IRessay1 - Faehn 1 Defensive Neo-Realism vs. Offensive...

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Faehn 1 Defensive Neo-Realism vs. Offensive Neo-Realism Neo-realism, or the theory of international relations trying to explain the system, is a systemic self help theory that explains that the anarchic nature of system that leads to conflict because relational gains outweigh absolute gains. Neo-realism refers to states as billiard balls and that the only thing that sets them apart is power. Two approaches to this theory are defensive and offensive neo-realism. These approaches hold that it is the states interest to maximize power, but differ in how much power is enough power and how to get that power. In International Relations, defensive neo-realism is a more specific approach that branches from neo-realism with the idea that great powers should be content with existing balance of power and not try to change it, for the good of the international system. Defensive neo-realism, founded by Waltz, suggests that human nature generates competition between two or more states, not the system itself that causes the conflict. According to Hans Morgenthau, “armed strength as a threat or a potentially is the most important material factor making for political power of a nation” ( Morgenthau 59). For a state to be powerful, it must be able to defend itself by taking security measures, like armed strength. Waltz, the founder of neo-realism, argues that because the international system is anarchic, states must help themselves especially in terms of security. When a state tries to gain more power or security, whether it be economically or militarily, other states view that state as if they are trying to be aggressive. This creates a security dilemma, or a “situation in which actions states take to ensure their own security threaten the security of other states” (Goldstein, Pevehouse 43). In reaction to this dilemma, instead of expansion, defensive neo-realism suggests that it is more appropriate that states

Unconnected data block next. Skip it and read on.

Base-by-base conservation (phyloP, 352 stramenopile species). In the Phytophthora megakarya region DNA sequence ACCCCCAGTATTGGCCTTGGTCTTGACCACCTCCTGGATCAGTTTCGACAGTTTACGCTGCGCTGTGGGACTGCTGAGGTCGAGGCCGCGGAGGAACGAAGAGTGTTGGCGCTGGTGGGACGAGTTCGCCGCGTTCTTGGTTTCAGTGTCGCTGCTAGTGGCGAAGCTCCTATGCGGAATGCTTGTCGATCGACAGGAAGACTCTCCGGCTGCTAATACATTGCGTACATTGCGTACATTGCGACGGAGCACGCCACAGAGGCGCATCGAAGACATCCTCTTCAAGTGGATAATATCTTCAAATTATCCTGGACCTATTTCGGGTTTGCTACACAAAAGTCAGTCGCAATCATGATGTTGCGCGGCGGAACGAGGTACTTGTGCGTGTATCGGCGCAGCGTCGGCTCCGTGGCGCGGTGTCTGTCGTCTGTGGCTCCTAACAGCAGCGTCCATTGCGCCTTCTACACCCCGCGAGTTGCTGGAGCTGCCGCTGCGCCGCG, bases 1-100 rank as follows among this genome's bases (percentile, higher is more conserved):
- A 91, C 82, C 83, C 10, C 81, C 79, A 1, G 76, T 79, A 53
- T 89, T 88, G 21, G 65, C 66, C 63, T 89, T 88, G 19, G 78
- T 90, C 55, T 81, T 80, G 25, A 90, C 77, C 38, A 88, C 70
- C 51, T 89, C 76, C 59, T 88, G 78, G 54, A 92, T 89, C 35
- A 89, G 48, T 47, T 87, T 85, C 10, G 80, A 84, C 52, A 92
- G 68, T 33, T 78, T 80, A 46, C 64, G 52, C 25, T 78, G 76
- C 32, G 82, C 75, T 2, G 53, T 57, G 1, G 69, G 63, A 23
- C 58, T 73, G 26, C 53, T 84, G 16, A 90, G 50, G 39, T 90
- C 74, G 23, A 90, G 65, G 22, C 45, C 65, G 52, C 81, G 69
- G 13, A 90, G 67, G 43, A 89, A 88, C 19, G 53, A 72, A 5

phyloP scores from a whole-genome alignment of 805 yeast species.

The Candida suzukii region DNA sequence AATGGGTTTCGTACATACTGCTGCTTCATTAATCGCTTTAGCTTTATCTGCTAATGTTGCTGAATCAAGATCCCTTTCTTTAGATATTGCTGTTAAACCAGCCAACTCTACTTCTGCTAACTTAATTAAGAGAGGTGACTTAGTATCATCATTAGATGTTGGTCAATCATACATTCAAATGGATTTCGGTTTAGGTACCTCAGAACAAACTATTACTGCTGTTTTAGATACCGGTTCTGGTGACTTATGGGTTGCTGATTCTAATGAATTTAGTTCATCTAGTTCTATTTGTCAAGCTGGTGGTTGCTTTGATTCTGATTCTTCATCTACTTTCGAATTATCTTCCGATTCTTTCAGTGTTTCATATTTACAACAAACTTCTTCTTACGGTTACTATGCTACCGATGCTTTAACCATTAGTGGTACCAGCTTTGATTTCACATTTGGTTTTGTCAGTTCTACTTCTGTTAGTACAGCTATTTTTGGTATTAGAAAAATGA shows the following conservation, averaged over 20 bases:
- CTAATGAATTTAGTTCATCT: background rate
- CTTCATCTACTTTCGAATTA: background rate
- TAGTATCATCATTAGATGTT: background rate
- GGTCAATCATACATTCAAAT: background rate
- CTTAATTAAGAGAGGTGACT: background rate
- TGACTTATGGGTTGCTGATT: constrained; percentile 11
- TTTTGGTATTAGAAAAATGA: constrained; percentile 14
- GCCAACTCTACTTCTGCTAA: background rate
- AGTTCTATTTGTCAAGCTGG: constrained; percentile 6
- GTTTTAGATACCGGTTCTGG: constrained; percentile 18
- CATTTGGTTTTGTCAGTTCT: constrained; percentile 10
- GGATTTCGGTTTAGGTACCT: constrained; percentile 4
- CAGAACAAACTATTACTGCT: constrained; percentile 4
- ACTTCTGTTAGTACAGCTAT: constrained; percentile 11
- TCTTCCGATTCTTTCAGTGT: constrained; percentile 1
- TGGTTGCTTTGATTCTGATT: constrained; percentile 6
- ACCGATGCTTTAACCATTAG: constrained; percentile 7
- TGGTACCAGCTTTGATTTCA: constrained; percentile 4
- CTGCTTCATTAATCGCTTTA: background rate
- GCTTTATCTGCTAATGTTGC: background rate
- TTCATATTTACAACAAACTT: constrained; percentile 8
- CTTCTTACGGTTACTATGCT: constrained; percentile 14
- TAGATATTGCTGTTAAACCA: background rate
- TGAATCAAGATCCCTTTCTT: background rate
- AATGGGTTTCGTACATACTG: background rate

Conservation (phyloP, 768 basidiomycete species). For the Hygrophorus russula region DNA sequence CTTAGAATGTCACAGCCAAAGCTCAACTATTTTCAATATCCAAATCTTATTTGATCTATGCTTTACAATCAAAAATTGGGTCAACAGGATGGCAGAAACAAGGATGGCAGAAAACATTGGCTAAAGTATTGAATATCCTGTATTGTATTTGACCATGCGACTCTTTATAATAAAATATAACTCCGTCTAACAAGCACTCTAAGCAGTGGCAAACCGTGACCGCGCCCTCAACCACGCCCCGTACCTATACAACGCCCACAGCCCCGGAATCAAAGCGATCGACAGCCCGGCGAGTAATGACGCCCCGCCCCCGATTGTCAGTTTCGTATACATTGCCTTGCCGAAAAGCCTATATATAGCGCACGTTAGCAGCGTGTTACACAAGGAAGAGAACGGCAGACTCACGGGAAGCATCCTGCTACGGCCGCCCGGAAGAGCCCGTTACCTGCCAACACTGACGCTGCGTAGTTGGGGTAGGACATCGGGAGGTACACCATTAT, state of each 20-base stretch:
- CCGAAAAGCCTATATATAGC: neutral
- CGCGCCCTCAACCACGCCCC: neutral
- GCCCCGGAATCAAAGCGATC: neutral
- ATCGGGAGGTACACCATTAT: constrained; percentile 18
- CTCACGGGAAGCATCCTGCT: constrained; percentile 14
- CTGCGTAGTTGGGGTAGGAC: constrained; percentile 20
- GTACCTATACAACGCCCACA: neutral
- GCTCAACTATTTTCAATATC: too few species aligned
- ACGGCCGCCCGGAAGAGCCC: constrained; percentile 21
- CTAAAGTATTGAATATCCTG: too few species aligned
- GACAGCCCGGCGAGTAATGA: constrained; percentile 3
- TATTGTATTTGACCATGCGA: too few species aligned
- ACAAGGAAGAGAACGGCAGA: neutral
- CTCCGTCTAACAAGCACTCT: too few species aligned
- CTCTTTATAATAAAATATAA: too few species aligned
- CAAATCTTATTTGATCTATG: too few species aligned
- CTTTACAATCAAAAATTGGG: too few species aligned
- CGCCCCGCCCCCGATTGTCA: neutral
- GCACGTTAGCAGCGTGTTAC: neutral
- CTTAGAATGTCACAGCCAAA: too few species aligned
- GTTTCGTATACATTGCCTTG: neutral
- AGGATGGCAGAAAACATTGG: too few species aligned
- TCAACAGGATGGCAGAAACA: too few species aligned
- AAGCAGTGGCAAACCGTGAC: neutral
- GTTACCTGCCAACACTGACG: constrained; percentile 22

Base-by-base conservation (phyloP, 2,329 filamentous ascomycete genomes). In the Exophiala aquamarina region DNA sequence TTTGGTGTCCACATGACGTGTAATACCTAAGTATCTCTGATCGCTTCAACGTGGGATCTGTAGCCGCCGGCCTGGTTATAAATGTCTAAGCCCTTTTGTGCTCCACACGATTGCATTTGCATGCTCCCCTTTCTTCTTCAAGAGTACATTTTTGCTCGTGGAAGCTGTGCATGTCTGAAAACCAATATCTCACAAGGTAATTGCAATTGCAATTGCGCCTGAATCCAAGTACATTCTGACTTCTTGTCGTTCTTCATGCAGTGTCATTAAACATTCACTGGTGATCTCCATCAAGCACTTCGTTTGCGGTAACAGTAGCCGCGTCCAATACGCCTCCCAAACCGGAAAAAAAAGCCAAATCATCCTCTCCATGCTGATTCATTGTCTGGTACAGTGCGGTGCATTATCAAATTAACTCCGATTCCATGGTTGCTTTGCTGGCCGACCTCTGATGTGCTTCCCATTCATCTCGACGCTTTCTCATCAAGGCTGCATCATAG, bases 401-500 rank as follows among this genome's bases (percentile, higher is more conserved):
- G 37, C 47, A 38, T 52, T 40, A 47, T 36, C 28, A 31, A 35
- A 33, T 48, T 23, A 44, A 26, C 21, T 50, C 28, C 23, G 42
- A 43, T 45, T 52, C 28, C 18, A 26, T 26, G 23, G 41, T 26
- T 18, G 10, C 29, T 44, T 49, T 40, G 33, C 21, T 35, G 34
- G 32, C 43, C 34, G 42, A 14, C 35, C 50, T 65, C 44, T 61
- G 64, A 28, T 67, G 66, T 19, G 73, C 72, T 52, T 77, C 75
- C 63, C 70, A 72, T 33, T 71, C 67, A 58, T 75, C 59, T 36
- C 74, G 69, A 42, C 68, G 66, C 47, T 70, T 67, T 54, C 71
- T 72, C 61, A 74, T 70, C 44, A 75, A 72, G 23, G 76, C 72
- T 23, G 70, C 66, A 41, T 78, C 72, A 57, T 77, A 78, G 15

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Faehn 2 maintain enough power to defend, but not have too much power. This will ease the security dilemma so other actors don’t feel threatened. By one state having too much power, it drives other states to rise up and compete for that power. Defensive neo-realism holds the thought that threatened states will balance against aggressive states because. In contrast with defensive neo-realism, Mearsheimer found another
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IRessay1 - Faehn 1 Defensive Neo-Realism vs. Offensive...

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